Small businesses will be key to restarting the economy

Hard though it seems to believe at the moment, life will return to normal after Covid- 19 but ‘normal’ will probably never be the same again.

Just as the global financing crisis of 2008 redefined ‘normal’ a decade ago, so Covid-19 will have done the same. The thing is, it will never leave us, at least in the short to medium term. Whatever we do in the post-lockdown world will be coloured by the thought that it’s still out there; still capable of making us ill – and worse.

But it is too easy to slide into a slough of despondency, pushed by the social media doom mongers and the mainstream media, all apparently keen to politicise the problem by shining a light on the worst possible downside, and, if one can’t be found, to fabricate it.

But let’s pause for a moment and consider part of the real human story behind the efforts to push back the pandemic. Whilst it would be foolish to think that no-one would die as a result of contracting a virus for which there was no cure, we must resist any temptation to start comparing the impact on a country by country basis. Raw numbers can be made to tell any kind of story, and there is no certainty that data is being collected on a like-for-like basis, or indeed being honestly recorded. In short, what do you want the numbers to say? Then they can be made to say that.

The little acts of kindness

A significant thread in the Covid-19 story has been the actions of selfless individuals to lift the difficulties created by the lockdown burden for the most vulnerable amongst us.  They’re done that in their hundreds of thousands as part of the NHS volunteer teams, as teams they’ve created themselves; or as individuals. Meals have been cooked and delivered to those unable to do that for themselves; medicines have been collected, and spirits generally lifted; and neighbours have started to talk to each other. Gin distillers turned to making hand sanitiser; manufacturers repurposed factories to make equipment for the NHS. And look at the money given to Captain – now Colonel – Tom; a huge sum raised because those who wanted to show support did it in perhaps the only way they could – by giving money.  It’s the human condition amongst the silent majority; a desire to help where possible.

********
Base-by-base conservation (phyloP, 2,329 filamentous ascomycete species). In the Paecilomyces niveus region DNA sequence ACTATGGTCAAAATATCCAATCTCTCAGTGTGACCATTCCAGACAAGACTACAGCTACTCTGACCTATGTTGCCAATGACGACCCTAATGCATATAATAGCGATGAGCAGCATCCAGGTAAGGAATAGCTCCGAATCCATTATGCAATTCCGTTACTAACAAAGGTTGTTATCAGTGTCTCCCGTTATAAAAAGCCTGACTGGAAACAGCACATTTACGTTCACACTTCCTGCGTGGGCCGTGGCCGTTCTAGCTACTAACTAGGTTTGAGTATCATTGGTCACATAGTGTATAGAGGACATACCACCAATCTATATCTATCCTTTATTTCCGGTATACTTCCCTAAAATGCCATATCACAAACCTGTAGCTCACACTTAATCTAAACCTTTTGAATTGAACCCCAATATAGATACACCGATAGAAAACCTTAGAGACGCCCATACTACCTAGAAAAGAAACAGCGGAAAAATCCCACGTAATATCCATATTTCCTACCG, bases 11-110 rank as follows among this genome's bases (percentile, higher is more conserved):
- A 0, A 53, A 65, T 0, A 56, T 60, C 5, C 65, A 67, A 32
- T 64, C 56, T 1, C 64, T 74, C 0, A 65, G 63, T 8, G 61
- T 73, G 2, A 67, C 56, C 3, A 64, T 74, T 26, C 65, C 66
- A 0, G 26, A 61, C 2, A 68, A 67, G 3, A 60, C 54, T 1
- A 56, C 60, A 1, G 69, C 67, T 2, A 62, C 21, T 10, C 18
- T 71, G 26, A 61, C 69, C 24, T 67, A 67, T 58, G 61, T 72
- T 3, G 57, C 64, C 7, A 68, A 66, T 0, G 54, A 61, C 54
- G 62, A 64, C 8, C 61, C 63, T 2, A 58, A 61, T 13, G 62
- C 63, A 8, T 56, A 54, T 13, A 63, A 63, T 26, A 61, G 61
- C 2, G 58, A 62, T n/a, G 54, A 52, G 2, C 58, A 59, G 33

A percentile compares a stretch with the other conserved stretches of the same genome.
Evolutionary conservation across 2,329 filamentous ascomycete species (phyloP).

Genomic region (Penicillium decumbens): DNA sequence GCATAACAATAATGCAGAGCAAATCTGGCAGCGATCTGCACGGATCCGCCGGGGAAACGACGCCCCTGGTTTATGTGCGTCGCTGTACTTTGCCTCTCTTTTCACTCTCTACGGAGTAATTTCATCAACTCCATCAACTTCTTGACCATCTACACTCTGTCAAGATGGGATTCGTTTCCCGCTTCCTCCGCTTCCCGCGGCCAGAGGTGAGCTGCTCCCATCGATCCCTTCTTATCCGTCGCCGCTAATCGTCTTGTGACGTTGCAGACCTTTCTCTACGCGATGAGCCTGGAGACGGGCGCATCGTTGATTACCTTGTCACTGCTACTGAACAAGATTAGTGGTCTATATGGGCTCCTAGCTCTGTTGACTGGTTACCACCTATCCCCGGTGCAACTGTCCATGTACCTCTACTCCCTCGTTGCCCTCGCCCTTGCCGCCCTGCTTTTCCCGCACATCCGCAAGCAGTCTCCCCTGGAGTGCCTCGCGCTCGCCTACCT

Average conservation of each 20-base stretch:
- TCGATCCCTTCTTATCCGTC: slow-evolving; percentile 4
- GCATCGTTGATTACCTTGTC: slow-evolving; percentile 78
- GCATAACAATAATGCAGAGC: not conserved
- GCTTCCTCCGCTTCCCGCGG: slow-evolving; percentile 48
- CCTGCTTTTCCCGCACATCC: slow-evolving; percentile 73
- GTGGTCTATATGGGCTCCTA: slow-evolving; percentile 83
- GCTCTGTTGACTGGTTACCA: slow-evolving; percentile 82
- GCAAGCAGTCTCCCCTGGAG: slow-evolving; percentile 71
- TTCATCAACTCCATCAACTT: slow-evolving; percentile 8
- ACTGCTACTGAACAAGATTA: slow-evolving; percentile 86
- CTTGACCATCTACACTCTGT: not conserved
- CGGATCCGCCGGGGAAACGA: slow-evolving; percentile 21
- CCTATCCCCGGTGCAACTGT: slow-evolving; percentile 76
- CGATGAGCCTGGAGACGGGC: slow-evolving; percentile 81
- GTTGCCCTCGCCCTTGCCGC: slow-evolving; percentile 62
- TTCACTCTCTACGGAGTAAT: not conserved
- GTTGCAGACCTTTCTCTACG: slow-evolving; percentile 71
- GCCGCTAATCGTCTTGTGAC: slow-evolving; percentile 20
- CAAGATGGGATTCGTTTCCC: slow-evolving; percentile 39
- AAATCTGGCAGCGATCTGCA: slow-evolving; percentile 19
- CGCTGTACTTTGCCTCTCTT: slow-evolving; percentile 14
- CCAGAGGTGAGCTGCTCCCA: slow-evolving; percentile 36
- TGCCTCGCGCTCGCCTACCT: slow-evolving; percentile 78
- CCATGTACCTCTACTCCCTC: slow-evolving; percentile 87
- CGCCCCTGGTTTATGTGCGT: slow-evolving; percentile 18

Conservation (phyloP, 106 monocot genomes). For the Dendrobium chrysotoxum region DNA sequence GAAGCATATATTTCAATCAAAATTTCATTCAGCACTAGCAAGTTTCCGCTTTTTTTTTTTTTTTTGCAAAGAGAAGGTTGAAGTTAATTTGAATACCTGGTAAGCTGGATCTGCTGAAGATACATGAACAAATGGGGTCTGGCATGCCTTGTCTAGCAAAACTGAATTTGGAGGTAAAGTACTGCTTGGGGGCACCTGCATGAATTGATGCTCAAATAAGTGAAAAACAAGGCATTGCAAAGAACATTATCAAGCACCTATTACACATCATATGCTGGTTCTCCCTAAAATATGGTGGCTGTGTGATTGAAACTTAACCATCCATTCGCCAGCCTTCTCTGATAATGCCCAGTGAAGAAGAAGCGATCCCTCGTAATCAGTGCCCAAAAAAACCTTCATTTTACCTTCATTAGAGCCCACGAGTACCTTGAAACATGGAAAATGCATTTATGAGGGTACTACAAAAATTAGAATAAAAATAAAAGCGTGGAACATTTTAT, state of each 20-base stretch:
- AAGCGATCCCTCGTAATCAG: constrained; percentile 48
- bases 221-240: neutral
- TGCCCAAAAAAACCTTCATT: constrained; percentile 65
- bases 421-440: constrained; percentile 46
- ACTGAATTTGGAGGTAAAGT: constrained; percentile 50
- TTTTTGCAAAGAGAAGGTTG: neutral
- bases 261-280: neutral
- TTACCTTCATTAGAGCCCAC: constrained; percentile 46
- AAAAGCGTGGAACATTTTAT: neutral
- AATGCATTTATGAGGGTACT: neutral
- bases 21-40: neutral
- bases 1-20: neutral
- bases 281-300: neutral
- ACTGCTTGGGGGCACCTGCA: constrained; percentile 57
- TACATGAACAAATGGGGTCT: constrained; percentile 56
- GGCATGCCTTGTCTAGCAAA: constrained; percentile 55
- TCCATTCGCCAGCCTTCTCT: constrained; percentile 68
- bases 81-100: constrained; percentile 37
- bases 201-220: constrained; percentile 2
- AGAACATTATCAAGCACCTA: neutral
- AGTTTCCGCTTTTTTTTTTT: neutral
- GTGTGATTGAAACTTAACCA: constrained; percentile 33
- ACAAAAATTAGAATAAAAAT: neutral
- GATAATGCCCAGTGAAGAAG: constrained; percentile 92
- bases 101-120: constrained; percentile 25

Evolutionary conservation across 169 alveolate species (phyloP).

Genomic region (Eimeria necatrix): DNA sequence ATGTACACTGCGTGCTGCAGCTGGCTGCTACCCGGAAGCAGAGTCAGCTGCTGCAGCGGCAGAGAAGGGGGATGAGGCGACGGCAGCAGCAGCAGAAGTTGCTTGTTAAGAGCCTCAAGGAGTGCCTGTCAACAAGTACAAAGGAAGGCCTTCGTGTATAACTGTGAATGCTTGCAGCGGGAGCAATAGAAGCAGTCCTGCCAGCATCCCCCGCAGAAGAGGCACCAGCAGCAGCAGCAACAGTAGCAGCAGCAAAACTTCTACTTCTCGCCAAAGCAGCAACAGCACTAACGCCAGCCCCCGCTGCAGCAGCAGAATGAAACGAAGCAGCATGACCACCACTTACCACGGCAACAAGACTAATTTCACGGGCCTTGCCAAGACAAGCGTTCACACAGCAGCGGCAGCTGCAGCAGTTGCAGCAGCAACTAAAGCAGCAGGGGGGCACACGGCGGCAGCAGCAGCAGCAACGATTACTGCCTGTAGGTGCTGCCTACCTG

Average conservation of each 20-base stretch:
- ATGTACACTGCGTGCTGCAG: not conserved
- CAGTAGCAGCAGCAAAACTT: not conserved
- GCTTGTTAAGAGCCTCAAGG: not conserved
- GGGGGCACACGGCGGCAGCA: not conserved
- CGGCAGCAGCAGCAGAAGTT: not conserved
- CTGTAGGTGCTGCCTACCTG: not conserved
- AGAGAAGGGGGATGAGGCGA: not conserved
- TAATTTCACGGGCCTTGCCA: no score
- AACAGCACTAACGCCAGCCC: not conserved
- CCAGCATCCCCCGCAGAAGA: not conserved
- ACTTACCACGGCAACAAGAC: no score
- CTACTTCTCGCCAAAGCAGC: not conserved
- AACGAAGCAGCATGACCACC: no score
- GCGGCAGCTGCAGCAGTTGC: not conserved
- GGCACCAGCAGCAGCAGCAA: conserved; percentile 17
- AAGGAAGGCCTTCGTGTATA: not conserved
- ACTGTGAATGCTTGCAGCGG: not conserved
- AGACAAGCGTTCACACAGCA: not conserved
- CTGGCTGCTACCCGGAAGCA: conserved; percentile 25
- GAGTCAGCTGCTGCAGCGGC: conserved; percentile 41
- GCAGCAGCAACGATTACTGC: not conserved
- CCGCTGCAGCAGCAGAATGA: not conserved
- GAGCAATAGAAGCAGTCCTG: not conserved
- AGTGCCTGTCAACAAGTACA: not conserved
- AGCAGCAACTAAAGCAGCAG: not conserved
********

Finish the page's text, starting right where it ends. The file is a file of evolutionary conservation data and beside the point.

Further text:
Where did the money go?

The economy has certainly taken a battering, and there’s been a huge contraction as company cashflow has dried up. That obviously translates into lost jobs and failed businesses – but should we see them as lost for ever? Much of the money that would have been spent is still there; people haven’t been able to get out and spend it in the way they would have done, but demand will return. Hospitality has certainty taken a hit, but the public won’t – or at least shouldn’t – forget the businesses which have offered albeit limited services, and those that can afford to should get out there and spend it with them.

So, what’s the bottom line?

Money and goodwill are the two engines which will re-start economies around the world. The sooner we can start to being those to bear, the sooner we shall be able to embark on the journey to the new normality – and determined small businesses can convert both to the economic growth that is so badly needed.

Picture: Rido| Dreamstime